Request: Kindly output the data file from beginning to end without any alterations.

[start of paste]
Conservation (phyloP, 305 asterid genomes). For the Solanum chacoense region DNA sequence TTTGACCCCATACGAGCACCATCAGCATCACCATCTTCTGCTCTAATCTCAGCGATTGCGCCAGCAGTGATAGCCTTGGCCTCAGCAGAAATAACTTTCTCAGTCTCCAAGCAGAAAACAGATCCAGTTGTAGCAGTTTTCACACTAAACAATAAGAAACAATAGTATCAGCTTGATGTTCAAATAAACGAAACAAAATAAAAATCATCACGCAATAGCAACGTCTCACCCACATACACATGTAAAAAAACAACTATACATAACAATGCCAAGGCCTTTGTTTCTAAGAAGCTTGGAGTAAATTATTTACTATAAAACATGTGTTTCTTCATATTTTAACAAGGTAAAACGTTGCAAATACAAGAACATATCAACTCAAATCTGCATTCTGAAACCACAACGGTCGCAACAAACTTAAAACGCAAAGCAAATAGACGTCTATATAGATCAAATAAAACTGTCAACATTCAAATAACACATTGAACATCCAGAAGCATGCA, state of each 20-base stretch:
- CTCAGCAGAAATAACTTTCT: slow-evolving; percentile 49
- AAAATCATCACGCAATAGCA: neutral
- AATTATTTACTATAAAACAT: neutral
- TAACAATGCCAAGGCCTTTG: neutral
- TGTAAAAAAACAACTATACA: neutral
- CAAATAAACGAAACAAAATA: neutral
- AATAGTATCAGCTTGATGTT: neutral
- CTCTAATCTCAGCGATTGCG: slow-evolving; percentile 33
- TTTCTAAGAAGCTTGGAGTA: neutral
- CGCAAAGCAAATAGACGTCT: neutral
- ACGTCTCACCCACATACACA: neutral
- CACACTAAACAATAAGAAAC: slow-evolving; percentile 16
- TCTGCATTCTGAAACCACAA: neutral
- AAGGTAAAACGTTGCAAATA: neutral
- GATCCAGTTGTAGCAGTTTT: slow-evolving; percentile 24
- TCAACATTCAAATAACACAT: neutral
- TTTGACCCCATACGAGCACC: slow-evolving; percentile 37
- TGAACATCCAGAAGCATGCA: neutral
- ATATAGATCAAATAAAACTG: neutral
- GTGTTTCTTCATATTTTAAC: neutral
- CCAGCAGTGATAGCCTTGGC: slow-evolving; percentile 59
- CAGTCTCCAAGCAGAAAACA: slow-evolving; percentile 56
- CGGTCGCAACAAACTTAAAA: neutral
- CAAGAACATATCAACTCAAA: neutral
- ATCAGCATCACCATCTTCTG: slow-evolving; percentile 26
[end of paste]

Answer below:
Conservation (phyloP, 305 asterid genomes). For the Solanum chacoense region DNA sequence TTTGACCCCATACGAGCACCATCAGCATCACCATCTTCTGCTCTAATCTCAGCGATTGCGCCAGCAGTGATAGCCTTGGCCTCAGCAGAAATAACTTTCTCAGTCTCCAAGCAGAAAACAGATCCAGTTGTAGCAGTTTTCACACTAAACAATAAGAAACAATAGTATCAGCTTGATGTTCAAATAAACGAAACAAAATAAAAATCATCACGCAATAGCAACGTCTCACCCACATACACATGTAAAAAAACAACTATACATAACAATGCCAAGGCCTTTGTTTCTAAGAAGCTTGGAGTAAATTATTTACTATAAAACATGTGTTTCTTCATATTTTAACAAGGTAAAACGTTGCAAATACAAGAACATATCAACTCAAATCTGCATTCTGAAACCACAACGGTCGCAACAAACTTAAAACGCAAAGCAAATAGACGTCTATATAGATCAAATAAAACTGTCAACATTCAAATAACACATTGAACATCCAGAAGCATGCA, state of each 20-base stretch:
- CTCAGCAGAAATAACTTTCT: slow-evolving; percentile 49
- AAAATCATCACGCAATAGCA: neutral
- AATTATTTACTATAAAACAT: neutral
- TAACAATGCCAAGGCCTTTG: neutral
- TGTAAAAAAACAACTATACA: neutral
- CAAATAAACGAAACAAAATA: neutral
- AATAGTATCAGCTTGATGTT: neutral
- CTCTAATCTCAGCGATTGCG: slow-evolving; percentile 33
- TTTCTAAGAAGCTTGGAGTA: neutral
- CGCAAAGCAAATAGACGTCT: neutral
- ACGTCTCACCCACATACACA: neutral
- CACACTAAACAATAAGAAAC: slow-evolving; percentile 16
- TCTGCATTCTGAAACCACAA: neutral
- AAGGTAAAACGTTGCAAATA: neutral
- GATCCAGTTGTAGCAGTTTT: slow-evolving; percentile 24
- TCAACATTCAAATAACACAT: neutral
- TTTGACCCCATACGAGCACC: slow-evolving; percentile 37
- TGAACATCCAGAAGCATGCA: neutral
- ATATAGATCAAATAAAACTG: neutral
- GTGTTTCTTCATATTTTAAC: neutral
- CCAGCAGTGATAGCCTTGGC: slow-evolving; percentile 59
- CAGTCTCCAAGCAGAAAACA: slow-evolving; percentile 56
- CGGTCGCAACAAACTTAAAA: neutral
- CAAGAACATATCAACTCAAA: neutral
- ATCAGCATCACCATCTTCTG: slow-evolving; percentile 26